The Dutch solution to busyness that captivated the world

From The BBC:

Niksen – a Dutch wellness trend that means “doing nothing” – has caught the attention of the world as a way to manage stress or recover from burnout.

The Hague, where I live, has 11km of gorgeous coastline with rolling dunes and sandy beaches. In summer, I often see locals in Scheveningen or Kijkduin (the city’s most famous beaches) sunbathing, strolling in nature or riding their bikes, then sitting down on one of the many benches available. Sometimes, they’re reading or chatting with their friends, but just as often, they’re engaging in niksen.

Niksen is a Dutch wellness trend that means “doing nothing”. It first caught the attention of the world in 2019 as a way to manage stress or recover from burnout. At the time, many people were complaining about exhaustion and depression caused by overwork and were looking for solutions – which is why concepts such as Japanese ikigai or Danish hyggealso entered the English lexicon. As a linguist myself, I loved the idea that you could express the whole concept of doing nothing in one short and easy-to-pronounce word.

In my book Niksen: Embracing the Dutch Art of Doing Nothing, I define it as “doing nothing without a purpose” – so not scrolling on Facebook or engaging in meditation. Whereas mindfulness is about being present in the moment, niksen is more about carving out time to just be, letting your mind wander wherever it wants to go. And as we’re slowly recovering after the pandemic, it’s important to rethink the way we work and spend our time.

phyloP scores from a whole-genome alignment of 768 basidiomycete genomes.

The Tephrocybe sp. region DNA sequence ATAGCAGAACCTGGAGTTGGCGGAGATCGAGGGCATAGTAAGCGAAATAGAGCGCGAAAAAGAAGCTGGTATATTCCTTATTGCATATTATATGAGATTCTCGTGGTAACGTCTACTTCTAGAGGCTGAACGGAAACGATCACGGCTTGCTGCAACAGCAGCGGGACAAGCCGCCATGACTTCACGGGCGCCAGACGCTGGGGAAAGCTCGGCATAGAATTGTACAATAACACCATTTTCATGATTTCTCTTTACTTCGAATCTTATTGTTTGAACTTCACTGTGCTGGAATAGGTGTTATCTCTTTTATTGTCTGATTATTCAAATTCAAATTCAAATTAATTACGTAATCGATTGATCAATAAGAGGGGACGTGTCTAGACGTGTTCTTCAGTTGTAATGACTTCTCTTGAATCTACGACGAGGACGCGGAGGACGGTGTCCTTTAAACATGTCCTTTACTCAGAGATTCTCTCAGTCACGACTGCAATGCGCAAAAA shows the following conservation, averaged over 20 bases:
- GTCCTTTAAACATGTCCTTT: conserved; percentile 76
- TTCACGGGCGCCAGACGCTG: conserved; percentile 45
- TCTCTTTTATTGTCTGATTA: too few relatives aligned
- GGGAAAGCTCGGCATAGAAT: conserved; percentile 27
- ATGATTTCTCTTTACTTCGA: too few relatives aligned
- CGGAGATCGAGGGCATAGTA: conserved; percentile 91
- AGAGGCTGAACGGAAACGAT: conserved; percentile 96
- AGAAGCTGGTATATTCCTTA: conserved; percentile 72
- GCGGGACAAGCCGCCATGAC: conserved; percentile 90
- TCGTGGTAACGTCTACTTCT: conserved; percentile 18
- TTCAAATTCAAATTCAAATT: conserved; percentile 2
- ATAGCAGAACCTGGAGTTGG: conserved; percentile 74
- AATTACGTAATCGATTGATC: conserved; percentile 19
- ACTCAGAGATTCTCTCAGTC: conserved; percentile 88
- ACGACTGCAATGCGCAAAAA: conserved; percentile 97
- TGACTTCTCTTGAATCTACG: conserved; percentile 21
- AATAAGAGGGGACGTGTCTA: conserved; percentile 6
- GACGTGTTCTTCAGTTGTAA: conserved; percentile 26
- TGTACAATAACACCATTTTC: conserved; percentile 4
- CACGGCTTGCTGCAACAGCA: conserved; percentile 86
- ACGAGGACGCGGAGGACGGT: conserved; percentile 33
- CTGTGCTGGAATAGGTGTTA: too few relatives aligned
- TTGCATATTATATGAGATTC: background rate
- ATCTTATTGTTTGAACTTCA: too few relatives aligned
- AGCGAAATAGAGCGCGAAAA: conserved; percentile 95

Linguistically, niksen (doing nothing) is a verb created from “niks“, which means “nothing”.

“It fits with the tendency of the Dutch language to create verbs out of nouns. From from ‘voetbal’ (football) to voetballen (playing football), from ‘internet’ to internetten, from ‘whatsapp‘ to whatsappen etc. I think this is something that happens in Dutch in particular,” said Monique Flecken, a psycholinguist at the University of Amsterdam, who researches how the languages we speak affect the way we see the world. Essentially, it’s much less work to say “niksen” instead of “to do nothing”. “The Dutch are a practical, direct people and their language reflects that,” she said.

Link to the rest at BBC